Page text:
Objective: Hypertension is believed to be an increasingly common driver of the epidemic of noncommunicable diseases (NCDs) in sub-Saharan Africa, but prospective data are scarce. The objective of this prospective study was to determine the contribution of hypertension to deaths, admissions, and hospital days at a Tanzanian zonal hospital.
Methods: Between 2009 and 2011, diagnoses were recorded for all medical admissions together with age, sex, length of hospitalization and in-hospital mortality.
Results: Among 11 045 consecutive admissions, NCDs accounted for nearly half of all deaths, admissions, and hospital days. Among NCDs, hypertension-related diseases were the most common and accounted for 314 (33.9%) of the total NCD deaths, 1611 (29.9%) of the NCD admissions, and 12 837 (27.8%) NCD hospital days. Stroke (167 deaths) was the leading cause of hypertension-related death. Hypertension was the leading cause of death in patients over the age of 50 years and 57% of hypertension-related deaths occurred in patients less than 65 years old.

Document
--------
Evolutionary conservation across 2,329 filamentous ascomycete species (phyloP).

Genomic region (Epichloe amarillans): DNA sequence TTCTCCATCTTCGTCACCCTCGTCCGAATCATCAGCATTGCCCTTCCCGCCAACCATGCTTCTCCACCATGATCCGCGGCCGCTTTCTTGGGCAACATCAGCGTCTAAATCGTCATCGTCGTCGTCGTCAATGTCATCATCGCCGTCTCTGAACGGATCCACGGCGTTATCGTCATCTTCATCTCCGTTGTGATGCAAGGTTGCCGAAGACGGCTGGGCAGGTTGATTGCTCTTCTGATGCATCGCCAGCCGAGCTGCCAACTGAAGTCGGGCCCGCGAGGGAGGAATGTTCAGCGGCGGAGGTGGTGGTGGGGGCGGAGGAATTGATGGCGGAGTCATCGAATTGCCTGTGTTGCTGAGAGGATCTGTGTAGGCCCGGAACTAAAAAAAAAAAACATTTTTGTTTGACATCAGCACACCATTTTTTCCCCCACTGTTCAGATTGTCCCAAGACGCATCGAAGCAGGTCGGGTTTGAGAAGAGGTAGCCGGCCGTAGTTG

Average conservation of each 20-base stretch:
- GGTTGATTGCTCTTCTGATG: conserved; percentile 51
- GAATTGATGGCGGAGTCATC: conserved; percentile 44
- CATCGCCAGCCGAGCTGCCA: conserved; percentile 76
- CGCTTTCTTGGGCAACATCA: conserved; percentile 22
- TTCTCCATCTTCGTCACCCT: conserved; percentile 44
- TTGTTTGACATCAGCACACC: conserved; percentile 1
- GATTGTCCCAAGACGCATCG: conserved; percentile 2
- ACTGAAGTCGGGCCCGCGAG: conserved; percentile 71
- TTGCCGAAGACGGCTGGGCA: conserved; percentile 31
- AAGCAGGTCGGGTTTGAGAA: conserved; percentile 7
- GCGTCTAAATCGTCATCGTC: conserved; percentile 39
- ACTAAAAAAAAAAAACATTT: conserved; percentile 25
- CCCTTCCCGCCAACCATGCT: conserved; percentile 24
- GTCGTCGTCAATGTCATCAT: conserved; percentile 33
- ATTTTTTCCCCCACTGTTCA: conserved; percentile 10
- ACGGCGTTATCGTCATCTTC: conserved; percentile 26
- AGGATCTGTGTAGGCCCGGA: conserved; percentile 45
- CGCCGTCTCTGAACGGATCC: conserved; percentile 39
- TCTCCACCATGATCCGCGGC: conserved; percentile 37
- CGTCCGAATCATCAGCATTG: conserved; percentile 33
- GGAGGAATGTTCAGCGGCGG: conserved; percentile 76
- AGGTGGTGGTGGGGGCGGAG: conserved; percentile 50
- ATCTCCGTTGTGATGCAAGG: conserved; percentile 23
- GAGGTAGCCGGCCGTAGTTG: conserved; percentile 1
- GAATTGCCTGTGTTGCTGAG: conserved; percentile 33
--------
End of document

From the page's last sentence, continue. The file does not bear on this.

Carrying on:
Conclusion: NCDs account for half of all deaths, admissions and hospital days at our Tanzanian hospital and hypertension-related diseases were the most common NCD. Hypertension accounted for 34% of NCD deaths and 15% of all deaths. Hypertension was the second most common cause of death overall and the leading cause of death in patients more than 50 years old. More than half of hypertension-related deaths occurred before retirement age. These findings have important implications for public health and medical education in sub-Saharan Africa, wherein hypertension and related diseases have not traditionally been given a high priority.